The best naval books to help you make decisions under extreme pressure

James G. Stavridis Author Of To Risk It All: Nine Conflicts and the Crucible of Decision
By James G. Stavridis

Who am I?

I am a retired 4-star Admiral who spent over forty years at sea, rising from Midshipman at the Naval Academy to Supreme Allied Commander at NATO. Along the way, I served in and commanded destroyers, cruisers, and aircraft carriers in combat, and I have faced many very difficult decisions under extreme pressure. In addition, I’ve been in the Pentagon for many assignments, including as Senior Military Assistant to the Secretary of Defense – which also created countless high-pressure decisions. What I learned in the Navy has helped me again and again in calculating risk and making the right decisions. 

I wrote...

To Risk It All: Nine Conflicts and the Crucible of Decision

By James G. Stavridis,

Book cover of To Risk It All: Nine Conflicts and the Crucible of Decision

What is my book about?

The hardest decisions we make are those that occur under extreme pressure. At the heart of my training as a naval officer was the preparation to lead sailors in combat, to face the decisive moment in battle whenever it might arise. In To Risk it All, you will meet nine men and women who face conflict, crisis, and risk. The lessons you learn will help you make the hardest of decisions. Let’s get underway!

The books I picked & why

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One Hundred Days: The Memoirs of the Falklands Battle Group Commander

By Sandy Woodward,

Book cover of One Hundred Days: The Memoirs of the Falklands Battle Group Commander

Why this book?

A brilliant and harrowing depiction of the kind of full-on, high-stress decisions made in the furious hours of combat in the deep south Atlantic Ocean as Great Britain sought to recapture the Falkland Islands from Argentina, which had seized them. There is no finer example of decision-making by a senior commander at sea in modern combat. As a strike group commander myself decades later in the Afghan and Iraqi wars, this book was invaluable to me in learning how to make hard decisions.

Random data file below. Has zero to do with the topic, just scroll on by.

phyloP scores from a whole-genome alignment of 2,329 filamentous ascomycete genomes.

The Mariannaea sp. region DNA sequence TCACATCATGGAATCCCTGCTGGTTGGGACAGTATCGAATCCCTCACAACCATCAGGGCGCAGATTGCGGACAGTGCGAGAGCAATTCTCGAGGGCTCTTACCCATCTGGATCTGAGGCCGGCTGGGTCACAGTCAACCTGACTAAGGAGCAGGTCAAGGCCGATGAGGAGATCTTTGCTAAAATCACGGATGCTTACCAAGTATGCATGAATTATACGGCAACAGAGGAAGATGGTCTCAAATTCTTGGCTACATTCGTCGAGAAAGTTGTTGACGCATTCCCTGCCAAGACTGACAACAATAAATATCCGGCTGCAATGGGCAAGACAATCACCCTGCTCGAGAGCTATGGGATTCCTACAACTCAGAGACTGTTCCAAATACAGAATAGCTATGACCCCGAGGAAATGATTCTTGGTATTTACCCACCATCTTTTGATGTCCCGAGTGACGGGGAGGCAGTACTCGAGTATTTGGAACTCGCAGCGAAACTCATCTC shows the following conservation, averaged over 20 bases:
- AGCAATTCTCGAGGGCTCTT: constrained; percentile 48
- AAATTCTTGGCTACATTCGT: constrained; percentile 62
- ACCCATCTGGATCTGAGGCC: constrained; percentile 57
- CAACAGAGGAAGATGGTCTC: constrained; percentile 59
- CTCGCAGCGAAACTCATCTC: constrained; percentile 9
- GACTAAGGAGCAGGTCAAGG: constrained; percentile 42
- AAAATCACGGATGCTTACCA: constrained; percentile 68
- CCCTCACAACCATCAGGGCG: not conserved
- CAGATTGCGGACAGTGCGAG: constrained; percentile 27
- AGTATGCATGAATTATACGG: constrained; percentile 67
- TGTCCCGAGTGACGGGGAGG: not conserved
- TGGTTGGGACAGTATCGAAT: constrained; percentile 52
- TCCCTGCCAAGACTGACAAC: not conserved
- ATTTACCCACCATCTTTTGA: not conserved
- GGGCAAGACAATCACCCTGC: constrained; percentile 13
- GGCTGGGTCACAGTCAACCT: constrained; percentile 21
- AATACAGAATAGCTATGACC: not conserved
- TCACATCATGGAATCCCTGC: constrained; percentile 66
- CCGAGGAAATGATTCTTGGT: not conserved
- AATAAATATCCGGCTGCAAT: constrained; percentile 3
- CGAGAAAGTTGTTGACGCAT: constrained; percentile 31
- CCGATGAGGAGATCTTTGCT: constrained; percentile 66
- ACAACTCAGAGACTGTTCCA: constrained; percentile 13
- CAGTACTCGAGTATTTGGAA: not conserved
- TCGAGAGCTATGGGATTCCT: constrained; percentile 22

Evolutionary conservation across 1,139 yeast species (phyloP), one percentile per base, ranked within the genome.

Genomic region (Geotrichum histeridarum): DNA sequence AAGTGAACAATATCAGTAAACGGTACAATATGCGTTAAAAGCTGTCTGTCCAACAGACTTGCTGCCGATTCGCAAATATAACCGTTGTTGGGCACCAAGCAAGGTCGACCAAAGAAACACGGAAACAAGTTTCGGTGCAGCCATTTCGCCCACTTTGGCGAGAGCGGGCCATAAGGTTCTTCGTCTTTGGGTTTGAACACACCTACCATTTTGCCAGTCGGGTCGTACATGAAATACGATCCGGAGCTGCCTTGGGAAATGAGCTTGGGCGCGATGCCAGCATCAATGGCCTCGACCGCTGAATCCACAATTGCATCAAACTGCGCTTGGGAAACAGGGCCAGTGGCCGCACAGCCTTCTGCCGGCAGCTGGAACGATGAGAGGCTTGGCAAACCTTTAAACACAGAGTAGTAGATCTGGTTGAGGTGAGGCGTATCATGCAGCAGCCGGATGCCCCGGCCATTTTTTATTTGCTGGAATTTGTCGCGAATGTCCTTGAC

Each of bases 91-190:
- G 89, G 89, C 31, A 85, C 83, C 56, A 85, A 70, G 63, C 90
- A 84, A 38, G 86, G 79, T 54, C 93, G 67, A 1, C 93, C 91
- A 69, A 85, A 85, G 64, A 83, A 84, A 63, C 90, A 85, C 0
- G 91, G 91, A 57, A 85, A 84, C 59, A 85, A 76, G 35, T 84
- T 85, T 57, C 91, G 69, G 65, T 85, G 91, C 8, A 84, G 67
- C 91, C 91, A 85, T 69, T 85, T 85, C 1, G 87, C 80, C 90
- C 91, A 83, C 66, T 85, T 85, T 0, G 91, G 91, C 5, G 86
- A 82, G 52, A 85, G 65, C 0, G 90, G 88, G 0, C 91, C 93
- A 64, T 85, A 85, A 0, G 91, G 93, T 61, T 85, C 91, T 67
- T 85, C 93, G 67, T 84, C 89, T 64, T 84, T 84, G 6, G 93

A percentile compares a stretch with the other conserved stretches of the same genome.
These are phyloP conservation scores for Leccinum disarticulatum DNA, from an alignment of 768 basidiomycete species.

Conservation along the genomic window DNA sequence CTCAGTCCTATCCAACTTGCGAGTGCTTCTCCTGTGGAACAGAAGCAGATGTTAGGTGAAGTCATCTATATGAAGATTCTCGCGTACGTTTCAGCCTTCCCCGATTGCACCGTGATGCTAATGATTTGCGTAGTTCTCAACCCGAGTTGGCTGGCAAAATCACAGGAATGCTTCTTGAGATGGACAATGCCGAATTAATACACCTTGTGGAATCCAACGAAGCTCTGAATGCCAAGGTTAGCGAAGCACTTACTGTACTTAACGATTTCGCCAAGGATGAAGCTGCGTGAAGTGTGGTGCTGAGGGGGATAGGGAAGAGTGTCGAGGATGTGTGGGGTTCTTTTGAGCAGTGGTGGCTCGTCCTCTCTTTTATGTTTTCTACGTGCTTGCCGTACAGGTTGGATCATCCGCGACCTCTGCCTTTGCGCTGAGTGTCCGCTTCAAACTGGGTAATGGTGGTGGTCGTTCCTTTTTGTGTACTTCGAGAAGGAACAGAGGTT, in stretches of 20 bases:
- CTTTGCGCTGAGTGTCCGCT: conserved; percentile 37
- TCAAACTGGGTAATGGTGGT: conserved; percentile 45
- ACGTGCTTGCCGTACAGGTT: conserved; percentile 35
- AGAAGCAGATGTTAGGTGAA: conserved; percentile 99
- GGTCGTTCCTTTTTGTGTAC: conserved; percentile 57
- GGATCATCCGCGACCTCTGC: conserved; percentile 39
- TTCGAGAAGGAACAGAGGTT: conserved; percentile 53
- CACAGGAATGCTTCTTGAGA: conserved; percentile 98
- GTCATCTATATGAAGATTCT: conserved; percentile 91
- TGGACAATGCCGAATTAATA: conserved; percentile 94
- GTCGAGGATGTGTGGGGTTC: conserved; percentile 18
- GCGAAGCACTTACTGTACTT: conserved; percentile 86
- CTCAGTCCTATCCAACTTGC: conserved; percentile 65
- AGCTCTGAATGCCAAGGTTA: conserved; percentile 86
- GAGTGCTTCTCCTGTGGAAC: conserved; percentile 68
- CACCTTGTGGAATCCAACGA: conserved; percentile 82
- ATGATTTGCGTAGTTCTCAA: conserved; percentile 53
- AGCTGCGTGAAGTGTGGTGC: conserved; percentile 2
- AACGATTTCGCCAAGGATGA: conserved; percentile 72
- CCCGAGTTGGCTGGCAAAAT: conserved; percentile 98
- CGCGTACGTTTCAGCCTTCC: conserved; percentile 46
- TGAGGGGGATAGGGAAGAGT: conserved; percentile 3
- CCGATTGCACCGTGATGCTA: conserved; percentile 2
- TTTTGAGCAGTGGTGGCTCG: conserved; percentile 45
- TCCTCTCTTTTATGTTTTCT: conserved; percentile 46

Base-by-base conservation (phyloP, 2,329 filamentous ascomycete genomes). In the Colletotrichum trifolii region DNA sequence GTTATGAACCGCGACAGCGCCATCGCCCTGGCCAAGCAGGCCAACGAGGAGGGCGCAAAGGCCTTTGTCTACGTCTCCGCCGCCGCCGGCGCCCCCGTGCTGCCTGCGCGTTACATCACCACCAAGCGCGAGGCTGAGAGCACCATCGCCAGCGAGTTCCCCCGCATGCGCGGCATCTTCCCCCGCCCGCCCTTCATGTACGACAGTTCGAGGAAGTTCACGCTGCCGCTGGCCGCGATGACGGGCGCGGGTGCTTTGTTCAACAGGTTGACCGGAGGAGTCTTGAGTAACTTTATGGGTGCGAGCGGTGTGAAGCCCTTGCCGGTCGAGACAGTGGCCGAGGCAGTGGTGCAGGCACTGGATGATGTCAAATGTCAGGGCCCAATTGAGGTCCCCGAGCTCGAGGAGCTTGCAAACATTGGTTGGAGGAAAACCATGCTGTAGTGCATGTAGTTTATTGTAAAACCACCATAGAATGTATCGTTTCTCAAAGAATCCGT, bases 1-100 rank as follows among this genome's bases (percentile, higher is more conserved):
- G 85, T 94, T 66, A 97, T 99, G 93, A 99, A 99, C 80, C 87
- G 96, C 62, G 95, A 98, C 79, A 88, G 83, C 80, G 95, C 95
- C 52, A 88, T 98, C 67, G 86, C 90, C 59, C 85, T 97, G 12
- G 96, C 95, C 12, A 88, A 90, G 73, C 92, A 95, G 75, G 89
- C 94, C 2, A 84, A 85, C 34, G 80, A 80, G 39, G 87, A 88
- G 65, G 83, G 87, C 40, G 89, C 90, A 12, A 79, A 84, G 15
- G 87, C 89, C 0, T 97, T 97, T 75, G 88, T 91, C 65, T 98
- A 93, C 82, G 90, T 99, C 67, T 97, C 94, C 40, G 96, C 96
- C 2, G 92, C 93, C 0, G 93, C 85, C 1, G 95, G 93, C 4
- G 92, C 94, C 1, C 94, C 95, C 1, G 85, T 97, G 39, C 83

The Bedford Incident

By Mark Rascovich,

Book cover of The Bedford Incident

Why this book?

Set in the days of the full US-Soviet Cold War, this novel shows us a cat-and-mouse game played in the icy waters of the North Atlantic between an American destroyer and a Russian nuclear submarine. Nuclear weapons, the possibility of global war, and the extreme stress of decision-making under pressure are featured in a highly readable story. When I was an anti-submarine officer on a destroyer in the Cold War, I would literally wake up at night in a cold sweat about the possibilities of this kind of nightmare scenario unfolding due to a junior officer making a tragic mistake.

The Caine Mutiny Court-Martial

By Herman Wouk,

Book cover of The Caine Mutiny Court-Martial

Why this book?

A novel about a rusty old destroyer minesweeper, a supremely difficult captain, a mixed bag officers in a dysfunctional wardroom, a horrific typhoon, and a nail-biting court-martial. The seagoing and combat portions of the novel are very realistic, reflecting Wouk’s time in uniform on a similar class of ship in the Pacific during WWII. In my hand as I write this is a battered 1951 first edition of the novel, with a slightly tattered cover, which I treasure above almost any book in the five thousand volumes in my personal library. Over the years of my career, I’ve returned again and again to The Caine Mutiny, and the fundamental lesson of this sea novel is what both leaders and followers owe each other, especially in the demanding crucible of the sea.

Sea of Thunder: Four Commanders and the Last Great Naval Campaign 1941-1945

By Evan Thomas,

Book cover of Sea of Thunder: Four Commanders and the Last Great Naval Campaign 1941-1945

Why this book?

The US Navy at war in the Pacific is the backdrop to a series of high-pressure decisions made by various officers in command. The most striking is the heroic attack of a group of lightly armed US destroyers against the main forces of the Japanese Imperial Navy in the battle of Leyte Gulf. The so-called “Last Stand of the Tin Can Sailors” and the heroism in particular of Commander Ernest Evans, a Native American who receives the Medal of Honor for his decisions in the battle. I’ve always been awestruck by Evans, who was a quiet, thoughtful man who had to make the hardest choice literally “to risk it all” to achieve his mission.

The Endurance: Shackleton's Legendary Antarctic Expedition

By Caroline Alexander,

Book cover of The Endurance: Shackleton's Legendary Antarctic Expedition

Why this book?

In an amazing feat of leadership and critical decision-making under the most stressful circumstances imaginable, Ernest Shackleton managed to save his entire crew – despite their ship being crushed in the ice pack of Antarctica. His decisions from start to finish risked everything – hiking to the edge of the sea, sailing one of the ship’s small boats on a voyage to a distant outpost, bringing help back, and saving the crew. His decisions inspired me in the many expeditions I led as a naval officer, none of which were as challenging as what he faced.

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